We are currently looking for ‘envelope-stuffers’ to help us get these invitations out as quickly as possible! We will, of course, provide drinks and biscuits. Any time anyone can spare would be so greatly appreciated (even if it is just half an hour before a massage!). If you would like to help, please contact Holly on h.lovering@cancerkin.org.uk or 020 7830 2323. Alternatively, if you are in the Cancerkin Centre and would like to help, just speak to any member of staff.

If you have any questions please contact Holly on h.lovering@cancerkin.org.uk or call 020 7830 2323.

Study suggests working night-shifts increases the risk of developing breast cancer
A study, published last week in Occupational and Environmental Medicine, has indicated that women who work long-term night-shift jobs are twice as likely to develop breast cancer as those who work normal hours.

The Canadian study examined 2,313 women of the same age: 1,134 who had had breast cancer and 1,179 who had not. Each woman was questioned about her work and shift patterns, and the researchers also studied the hospital records of the women who had developed breast cancer. Approximately a third of the women had a history of night-shift work.

The scientists found that the women who had worked nights for thirty or more years were twice as likely to have developed breast cancer, taking into account potentially influential factors. No relationship was found if the women had worked for less than thirty years doing shift-work.

There have been many previous studies considering the link, if any, between shift-work and developing breast cancer. While many of the studies show a link, there has not yet been strong enough evidence to conclude, with certainty, that working night shifts can cause cancer in humans. One reason for this is that studies often use different definitions of “night-shifts”. This means it is difficult to compare the results of different studies. There has also been little consistency in how previous research has taken other breast cancer risk factors, such as weight, alcohol consumption and her history of pregnancy into account.

While this particular study did find a link between shift-work and increased incidence of breast cancer, the size of the study is comparatively small, which limits how reliably we can view the study’s results. Dr Jane Green, clinical epidemiologist at the University of Oxford, notes: “This seems to be a well-conducted study with the benefit of more detailed occupational history than in many studies.

“The finding of an increased risk of breast cancer in women with a long history of shift work adds to similar results from some previous studies, but does not change the existing consensus: that while there is some evidence to associate increased risk of breast cancer with very long term shift work, the evidence is not yet sufficient to be sure and certainly not sufficient to give a public health message about working shifts.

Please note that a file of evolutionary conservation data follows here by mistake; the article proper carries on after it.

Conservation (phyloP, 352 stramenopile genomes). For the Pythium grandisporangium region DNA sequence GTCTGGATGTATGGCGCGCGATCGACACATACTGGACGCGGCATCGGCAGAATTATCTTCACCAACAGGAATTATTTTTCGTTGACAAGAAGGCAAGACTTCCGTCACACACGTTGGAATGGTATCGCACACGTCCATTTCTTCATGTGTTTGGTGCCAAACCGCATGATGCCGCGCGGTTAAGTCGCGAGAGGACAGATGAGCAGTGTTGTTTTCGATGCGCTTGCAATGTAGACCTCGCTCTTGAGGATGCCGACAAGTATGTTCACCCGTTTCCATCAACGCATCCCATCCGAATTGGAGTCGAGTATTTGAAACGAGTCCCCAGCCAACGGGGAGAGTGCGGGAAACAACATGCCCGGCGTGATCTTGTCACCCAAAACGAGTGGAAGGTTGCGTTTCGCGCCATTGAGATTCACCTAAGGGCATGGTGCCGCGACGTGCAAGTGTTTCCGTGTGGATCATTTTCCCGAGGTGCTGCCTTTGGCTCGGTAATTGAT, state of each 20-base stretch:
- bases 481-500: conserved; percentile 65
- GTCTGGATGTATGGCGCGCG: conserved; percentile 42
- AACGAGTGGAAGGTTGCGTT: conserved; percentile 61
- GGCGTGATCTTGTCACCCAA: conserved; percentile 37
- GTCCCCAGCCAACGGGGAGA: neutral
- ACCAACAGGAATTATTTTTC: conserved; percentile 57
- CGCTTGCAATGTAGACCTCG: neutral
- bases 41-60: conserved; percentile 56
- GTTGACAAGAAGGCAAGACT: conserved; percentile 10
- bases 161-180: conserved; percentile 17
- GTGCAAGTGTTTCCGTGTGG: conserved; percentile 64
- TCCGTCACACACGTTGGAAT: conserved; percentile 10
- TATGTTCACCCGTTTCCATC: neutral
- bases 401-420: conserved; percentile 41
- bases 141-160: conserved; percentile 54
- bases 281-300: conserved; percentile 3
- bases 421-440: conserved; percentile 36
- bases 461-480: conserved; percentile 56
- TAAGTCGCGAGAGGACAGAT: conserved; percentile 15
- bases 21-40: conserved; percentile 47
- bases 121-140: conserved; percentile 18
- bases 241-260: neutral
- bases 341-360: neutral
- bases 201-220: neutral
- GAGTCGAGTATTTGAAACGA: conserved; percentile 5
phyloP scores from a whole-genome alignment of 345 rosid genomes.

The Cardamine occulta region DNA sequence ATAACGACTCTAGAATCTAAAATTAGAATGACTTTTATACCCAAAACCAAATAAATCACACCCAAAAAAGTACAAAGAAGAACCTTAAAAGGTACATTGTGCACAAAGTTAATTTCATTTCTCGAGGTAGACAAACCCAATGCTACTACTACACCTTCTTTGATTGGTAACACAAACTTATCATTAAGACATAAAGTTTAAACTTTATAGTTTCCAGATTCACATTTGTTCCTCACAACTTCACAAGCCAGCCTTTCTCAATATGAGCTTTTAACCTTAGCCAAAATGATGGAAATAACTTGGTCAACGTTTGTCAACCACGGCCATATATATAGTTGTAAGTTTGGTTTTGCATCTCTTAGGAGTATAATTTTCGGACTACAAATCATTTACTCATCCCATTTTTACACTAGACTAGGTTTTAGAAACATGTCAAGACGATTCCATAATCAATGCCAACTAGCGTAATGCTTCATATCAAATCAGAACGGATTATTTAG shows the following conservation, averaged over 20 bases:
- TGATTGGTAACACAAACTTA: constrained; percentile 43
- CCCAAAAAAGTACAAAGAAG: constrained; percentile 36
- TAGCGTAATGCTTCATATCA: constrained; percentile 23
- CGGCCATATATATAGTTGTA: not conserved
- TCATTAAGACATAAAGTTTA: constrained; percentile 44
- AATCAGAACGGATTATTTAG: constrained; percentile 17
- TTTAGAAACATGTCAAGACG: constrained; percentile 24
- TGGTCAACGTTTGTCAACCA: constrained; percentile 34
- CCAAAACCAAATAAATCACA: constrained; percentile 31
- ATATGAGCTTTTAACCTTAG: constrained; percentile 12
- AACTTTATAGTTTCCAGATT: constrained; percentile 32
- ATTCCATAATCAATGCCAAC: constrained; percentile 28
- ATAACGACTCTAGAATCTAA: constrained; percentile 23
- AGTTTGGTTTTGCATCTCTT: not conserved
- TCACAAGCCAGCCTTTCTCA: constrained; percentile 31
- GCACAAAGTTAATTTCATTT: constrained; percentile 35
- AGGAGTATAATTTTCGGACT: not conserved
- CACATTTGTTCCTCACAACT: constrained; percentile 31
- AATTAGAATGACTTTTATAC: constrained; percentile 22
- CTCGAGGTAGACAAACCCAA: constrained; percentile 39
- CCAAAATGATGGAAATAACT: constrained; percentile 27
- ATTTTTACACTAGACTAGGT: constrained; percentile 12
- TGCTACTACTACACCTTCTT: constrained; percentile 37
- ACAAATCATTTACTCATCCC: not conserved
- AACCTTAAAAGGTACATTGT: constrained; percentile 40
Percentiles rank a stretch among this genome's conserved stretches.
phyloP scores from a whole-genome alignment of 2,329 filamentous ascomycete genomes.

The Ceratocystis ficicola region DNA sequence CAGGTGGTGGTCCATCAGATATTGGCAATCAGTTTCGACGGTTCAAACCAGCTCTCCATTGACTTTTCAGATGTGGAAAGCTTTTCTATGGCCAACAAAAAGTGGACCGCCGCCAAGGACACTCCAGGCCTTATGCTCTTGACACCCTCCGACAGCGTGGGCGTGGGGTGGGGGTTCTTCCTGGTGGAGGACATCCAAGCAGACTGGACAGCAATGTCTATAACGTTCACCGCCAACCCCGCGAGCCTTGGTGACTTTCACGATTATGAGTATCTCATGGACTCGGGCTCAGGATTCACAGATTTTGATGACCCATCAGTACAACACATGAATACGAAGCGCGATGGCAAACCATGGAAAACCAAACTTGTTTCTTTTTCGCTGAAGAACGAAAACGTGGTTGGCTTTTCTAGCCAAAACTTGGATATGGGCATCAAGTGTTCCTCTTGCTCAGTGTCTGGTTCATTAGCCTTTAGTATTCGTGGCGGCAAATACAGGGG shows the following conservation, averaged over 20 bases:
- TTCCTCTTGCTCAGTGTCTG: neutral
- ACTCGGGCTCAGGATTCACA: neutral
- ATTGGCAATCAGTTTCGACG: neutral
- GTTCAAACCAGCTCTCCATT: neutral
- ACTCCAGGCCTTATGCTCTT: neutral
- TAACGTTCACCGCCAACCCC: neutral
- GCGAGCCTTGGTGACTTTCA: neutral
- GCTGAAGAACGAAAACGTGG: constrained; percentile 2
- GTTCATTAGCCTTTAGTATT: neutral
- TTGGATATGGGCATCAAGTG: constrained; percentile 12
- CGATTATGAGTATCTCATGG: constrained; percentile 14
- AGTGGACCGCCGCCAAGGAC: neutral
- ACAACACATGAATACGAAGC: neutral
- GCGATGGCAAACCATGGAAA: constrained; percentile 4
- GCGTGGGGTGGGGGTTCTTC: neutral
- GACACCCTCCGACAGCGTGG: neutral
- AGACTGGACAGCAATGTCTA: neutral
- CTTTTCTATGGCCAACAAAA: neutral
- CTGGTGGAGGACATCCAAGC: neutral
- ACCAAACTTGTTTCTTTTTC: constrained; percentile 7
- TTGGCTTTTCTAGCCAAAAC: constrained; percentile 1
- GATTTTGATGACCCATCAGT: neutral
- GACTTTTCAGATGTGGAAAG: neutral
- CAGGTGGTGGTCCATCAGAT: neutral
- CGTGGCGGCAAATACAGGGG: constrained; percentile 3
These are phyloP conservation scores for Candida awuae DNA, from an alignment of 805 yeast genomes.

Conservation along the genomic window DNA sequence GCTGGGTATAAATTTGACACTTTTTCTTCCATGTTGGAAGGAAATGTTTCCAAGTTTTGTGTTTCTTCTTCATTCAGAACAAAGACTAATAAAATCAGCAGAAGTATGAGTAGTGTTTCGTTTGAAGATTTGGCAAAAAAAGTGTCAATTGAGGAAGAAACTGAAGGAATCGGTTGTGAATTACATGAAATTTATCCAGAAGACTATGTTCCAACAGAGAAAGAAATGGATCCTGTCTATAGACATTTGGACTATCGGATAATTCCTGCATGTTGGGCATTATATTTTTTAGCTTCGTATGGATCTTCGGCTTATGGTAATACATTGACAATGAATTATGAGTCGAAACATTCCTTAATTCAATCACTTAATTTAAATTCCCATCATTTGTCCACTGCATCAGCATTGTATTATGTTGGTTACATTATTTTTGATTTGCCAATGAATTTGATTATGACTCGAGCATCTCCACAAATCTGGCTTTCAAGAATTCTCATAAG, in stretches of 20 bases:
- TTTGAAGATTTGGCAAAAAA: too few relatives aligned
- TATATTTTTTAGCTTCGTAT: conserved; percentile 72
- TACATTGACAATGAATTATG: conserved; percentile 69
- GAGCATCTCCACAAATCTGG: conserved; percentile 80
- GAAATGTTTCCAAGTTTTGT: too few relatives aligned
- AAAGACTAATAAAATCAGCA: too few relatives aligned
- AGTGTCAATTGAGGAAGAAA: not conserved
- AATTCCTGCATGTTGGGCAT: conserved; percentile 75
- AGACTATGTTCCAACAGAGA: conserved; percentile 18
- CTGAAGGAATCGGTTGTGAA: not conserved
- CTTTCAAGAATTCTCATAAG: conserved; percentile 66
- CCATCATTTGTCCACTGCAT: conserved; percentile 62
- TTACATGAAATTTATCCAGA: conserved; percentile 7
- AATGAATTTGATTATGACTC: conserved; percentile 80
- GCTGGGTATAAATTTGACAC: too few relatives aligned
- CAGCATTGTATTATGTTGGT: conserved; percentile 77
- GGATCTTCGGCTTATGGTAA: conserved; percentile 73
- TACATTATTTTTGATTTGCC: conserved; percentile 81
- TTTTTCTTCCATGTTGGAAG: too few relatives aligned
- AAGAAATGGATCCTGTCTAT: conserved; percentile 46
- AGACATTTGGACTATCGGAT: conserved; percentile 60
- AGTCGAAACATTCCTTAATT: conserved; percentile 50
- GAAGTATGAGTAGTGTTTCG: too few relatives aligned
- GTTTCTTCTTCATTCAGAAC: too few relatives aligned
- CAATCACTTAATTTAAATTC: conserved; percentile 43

“With further work, the increased cancer risk may not be confirmed; and even if it is, could turn out to be explained by differences in known breast cancer risk factors among shift workers vs non-shift workers. In other words, it might not be the shift work itself that is to blame. We therefore cannot interpret this study to say shift work causes cancer.”

Her comments are echoed by Dr Hannah Bridges, from Breakthrough Breast Cancer, who said the following: “This is one of a few studies that suggest working night shifts for many years may increase breast cancer risk. However, we don’t yet know that shift work is a risk factor for breast cancer, so we’d urge women not to panic.

“We need to better understand why night work might increase breast cancer risk. Shift work may lead to unhealthy lifestyle habits that could independently increase the risk of breast cancer, so we’d encourage all women to take part in regular physical activity, maintain a healthy weight and reduce their alcohol intake.”

For more information, please see the Independent or Breakthrough Breast Cancer. Cancer Research UK also wrote an excellent response, looking in detail at the research linking night-shift work and breast cancer after a Danish study was published in May 2012.

Holly Lovering                                                                                                                   11th July 2013